The Difference Series

People being videotaped

The Difference Series

The Difference Series brings questions to strangers who share their lived experiences with diabetes. From youth campers to adults and parents of children with diabetes, The Difference Series takes you along on their journeys. 

Explore firsthand stories discussing the challenges and financial burdens accompanying a diabetes diagnosis and stories of bravery from youth living with diabetes to adults who feel more empowered over their diabetes management through the years.

Welcome to The Difference Series

Get a glimpse through the lens of several individuals who participate in a one-on-one interview-style conversation to share their lived experiences with diabetes or their role as a caregiver.

The Financial Impact of Diabetes

Hunter, who was diagnosed with type 1 diabetes at the age of seven, sits down with John, who was diagnosed with type 1 diabetes at the age of nine. In this video, Hunter and John discuss the financial impact of having diabetes.

Explaining Diabetes to Friends

Hunter and John, both diagnosed with type 1 diabetes in their childhood, share how they’ve learned to explain diabetes to their friends, especially when their blood glucose (blood sugar) goes high (hyperglycemia) or low (hypoglycemia), which affects how they think and react.

Evolving in Diabetes Management

Hunter and John discuss how they have evolved in their diabetes management after being diagnosed with type 1 diabetes at an early age. John talks about how he’s embraced an active lifestyle, while Hunter explains how he has maximized his productivity by better managing his blood glucose (blood sugar) levels.

Does Diabetes Make You Different?

Joy, diagnosed with gestational diabetes (GDM) that later developed into type 2 diabetes, shares how she feels diabetes makes you different in a conversation with Sarah, a mother of a six-year-old daughter living with type 1 diabetes.

Advocating for Insulin Affordability

Sarah, a mother of a six-year-old daughter living with type 1 diabetes, explains how she champions access to health care and affordable insulin for all. She also opens up about her financial challenges, even with insurance, shortly after her daughter’s diagnosis.

The Long-Term Financial Implications of Diabetes/</br>Las implicaciones económicas a largo plazo de la diabetes

Maria, living with type 2 diabetes, and Alberto, whose 7-year-old daughter lives with type 1 diabetes, discuss the financial burdens of insulin and diabetes care costs. Alberto describes paying $500 monthly for his daughters’ insulin and the financial implications that will carry into adulthood.</br></br>María, que padece diabetes de tipo 2, y Alberto, cuya hija de 7 años padece diabetes de tipo 1, hablan de las cargas económicas que suponen la insulina y los costes del cuidado de la diabetes. Alberto describe el pago mensual de 500 dólares por la insulina de su hija y las implicaciones económicas que tendrá en la edad adulta.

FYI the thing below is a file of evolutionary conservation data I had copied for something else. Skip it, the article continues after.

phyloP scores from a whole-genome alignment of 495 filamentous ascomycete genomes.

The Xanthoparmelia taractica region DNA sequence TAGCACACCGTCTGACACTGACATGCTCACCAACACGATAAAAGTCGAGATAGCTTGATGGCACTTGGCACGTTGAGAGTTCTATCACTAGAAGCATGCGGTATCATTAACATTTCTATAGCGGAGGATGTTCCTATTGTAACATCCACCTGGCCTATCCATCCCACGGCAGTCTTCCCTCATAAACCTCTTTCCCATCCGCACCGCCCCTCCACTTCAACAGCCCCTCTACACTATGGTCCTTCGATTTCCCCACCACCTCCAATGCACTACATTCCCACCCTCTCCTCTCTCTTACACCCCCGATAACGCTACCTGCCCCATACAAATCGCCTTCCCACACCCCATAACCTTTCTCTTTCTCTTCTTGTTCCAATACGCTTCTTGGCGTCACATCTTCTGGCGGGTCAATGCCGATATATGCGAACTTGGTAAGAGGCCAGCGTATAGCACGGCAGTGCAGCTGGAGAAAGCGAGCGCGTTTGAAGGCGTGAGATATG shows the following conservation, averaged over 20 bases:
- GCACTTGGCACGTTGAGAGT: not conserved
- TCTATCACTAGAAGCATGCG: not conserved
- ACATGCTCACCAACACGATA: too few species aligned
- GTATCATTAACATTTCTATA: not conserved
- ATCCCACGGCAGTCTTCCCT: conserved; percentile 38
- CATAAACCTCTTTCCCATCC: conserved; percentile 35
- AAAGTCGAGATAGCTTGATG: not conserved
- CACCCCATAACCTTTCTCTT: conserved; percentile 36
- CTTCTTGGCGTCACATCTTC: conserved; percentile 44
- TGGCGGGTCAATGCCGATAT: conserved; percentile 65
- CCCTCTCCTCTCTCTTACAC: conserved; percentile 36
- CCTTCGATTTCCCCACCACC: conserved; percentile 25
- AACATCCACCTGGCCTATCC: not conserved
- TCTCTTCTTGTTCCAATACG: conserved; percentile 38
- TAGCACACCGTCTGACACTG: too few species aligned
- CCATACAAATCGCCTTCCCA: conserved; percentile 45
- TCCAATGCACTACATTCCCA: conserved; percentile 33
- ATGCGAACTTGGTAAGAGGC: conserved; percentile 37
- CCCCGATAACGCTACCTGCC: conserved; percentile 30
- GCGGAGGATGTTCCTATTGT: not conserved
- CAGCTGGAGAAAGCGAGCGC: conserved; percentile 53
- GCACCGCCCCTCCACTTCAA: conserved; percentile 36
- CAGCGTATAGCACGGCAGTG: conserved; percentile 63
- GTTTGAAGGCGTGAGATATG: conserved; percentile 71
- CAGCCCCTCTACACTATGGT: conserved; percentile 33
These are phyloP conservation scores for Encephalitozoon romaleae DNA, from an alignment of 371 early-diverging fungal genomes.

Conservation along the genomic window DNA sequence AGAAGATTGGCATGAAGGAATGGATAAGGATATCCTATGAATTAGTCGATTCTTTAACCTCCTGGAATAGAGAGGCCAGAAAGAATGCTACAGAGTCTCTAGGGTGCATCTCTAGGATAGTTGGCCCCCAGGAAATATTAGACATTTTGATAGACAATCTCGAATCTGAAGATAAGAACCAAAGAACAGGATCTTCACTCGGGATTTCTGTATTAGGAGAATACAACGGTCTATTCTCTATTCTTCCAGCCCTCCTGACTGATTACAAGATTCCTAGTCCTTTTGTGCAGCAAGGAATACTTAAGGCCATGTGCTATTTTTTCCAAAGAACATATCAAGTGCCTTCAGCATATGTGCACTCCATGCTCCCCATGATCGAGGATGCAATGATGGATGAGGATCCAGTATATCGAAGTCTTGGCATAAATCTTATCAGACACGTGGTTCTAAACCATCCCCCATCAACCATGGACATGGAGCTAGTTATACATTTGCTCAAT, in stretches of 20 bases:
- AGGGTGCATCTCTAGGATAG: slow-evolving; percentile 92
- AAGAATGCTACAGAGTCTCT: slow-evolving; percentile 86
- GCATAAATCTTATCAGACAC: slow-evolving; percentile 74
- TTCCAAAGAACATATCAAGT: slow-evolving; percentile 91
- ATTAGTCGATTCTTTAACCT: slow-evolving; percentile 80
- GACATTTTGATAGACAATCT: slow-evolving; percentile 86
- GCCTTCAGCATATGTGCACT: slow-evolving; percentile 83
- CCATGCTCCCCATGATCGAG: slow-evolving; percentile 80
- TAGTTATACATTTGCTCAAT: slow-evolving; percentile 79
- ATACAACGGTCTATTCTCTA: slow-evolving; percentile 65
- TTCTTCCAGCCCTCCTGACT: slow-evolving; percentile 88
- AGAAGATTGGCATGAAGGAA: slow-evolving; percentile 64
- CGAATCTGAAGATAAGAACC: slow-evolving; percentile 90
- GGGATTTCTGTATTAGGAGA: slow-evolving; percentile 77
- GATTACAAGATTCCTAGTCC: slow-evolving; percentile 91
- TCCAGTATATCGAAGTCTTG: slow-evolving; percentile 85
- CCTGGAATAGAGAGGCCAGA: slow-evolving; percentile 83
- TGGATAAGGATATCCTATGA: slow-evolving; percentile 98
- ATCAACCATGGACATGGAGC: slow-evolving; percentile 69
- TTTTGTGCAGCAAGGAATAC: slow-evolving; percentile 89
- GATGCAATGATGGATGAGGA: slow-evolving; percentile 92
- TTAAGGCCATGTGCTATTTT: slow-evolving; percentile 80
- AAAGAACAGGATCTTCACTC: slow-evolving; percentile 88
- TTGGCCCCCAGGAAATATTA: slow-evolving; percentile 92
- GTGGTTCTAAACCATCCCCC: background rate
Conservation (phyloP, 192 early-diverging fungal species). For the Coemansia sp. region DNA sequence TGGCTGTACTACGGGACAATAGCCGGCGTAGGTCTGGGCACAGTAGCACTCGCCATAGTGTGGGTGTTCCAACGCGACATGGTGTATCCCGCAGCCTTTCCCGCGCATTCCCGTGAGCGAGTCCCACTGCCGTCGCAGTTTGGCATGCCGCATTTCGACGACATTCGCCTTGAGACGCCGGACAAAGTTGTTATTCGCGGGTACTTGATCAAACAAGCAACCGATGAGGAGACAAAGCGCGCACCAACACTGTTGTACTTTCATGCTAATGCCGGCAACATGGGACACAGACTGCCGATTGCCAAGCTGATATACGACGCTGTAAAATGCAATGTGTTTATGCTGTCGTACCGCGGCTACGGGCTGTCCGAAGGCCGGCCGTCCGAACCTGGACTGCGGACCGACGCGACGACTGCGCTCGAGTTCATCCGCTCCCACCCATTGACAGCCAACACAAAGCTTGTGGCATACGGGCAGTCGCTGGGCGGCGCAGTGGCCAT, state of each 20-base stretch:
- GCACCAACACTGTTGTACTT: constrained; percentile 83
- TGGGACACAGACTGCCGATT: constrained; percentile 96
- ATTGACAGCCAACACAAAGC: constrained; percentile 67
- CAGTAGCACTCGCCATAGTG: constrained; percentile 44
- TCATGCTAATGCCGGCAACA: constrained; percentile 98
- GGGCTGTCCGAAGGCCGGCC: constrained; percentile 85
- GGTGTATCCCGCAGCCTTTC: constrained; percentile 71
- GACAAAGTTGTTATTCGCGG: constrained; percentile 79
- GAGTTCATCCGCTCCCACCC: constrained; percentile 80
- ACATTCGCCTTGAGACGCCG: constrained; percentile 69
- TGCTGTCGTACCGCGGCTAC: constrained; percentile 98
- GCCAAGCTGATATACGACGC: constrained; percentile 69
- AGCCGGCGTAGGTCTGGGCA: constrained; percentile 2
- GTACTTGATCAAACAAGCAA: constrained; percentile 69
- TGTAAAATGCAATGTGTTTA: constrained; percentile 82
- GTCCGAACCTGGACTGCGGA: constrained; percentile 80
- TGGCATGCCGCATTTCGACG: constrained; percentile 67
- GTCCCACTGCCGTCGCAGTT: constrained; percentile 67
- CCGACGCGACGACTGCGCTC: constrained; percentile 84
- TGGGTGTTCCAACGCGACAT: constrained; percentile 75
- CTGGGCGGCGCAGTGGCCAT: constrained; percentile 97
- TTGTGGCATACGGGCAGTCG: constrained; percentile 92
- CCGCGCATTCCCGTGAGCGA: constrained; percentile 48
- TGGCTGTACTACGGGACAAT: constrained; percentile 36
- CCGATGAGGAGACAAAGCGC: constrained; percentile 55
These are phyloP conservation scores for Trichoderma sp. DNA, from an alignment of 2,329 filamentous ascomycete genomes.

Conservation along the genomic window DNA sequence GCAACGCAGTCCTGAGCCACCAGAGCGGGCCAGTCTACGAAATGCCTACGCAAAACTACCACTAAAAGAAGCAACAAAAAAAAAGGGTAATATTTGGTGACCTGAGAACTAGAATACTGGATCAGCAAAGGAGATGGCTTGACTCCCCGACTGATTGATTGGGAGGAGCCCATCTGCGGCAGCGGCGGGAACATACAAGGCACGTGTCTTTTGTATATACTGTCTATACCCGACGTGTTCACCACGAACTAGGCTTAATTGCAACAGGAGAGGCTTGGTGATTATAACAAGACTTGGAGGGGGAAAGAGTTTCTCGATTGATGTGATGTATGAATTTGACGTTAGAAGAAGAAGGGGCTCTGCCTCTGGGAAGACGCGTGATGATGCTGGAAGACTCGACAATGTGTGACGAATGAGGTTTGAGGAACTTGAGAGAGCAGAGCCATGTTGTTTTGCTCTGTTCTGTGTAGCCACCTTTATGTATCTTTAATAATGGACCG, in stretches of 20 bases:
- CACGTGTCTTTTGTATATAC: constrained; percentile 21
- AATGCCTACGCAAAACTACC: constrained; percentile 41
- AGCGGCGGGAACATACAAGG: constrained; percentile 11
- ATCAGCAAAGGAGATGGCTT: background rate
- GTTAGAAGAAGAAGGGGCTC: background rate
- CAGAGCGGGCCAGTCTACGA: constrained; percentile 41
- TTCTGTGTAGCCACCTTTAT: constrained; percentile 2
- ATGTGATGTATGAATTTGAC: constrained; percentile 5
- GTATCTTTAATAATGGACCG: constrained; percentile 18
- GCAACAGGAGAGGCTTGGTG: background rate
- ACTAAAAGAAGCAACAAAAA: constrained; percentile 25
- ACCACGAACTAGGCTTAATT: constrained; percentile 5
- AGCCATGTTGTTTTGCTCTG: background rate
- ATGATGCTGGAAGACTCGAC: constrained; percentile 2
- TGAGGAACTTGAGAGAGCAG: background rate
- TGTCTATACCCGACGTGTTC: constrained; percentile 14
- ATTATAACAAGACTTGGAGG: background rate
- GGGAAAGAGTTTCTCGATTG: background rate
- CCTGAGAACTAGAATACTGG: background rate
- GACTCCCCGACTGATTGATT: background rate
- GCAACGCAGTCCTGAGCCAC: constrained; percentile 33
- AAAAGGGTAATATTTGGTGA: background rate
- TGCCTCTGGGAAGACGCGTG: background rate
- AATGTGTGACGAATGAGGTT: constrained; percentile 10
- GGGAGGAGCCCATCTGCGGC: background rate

Learn About ADA Camps

What to Expect at ADA Camp

Children living with diabetes share their experiences attending an American Diabetes Association (ADA) Camp. From connecting with other kids with diabetes, learning diabetes self-management skills in a medically safe environment, having fun, and making lifelong friends, hear what it’s like at an ADA Camp.

Meeting Other Children Living with Diabetes

Seth and Nathan, both living with type 1 diabetes, describe what it’s like to attend an ADA Camp with other kids living through similar experiences. Instead of feeling alone, they connect with kids who understand some of the challenges and find ways to embrace the journey.

Attending Your First ADA Camp

ADA Camper Jenna describes her first camp experience shortly after her type 1 diabetes diagnosis at age six. Attending camp was the first time she met other kids living with type 1 diabetes. Jenna and Isis, also diagnosed with type 1 diabetes, explain how excited they are to attend ADA Camp every year to connect with their peers.

Feeling Brave and Empowered at ADA Camp

Campers Addie and Svea, both living with type 1 diabetes, discuss how attending an ADA Camp has made them feel more empowered to take control of their diabetes management. Explaining their diabetes “firsts,” Addie explains learning how to operate her insulin pump herself, while Svea describes learning how to put her pod on her arm.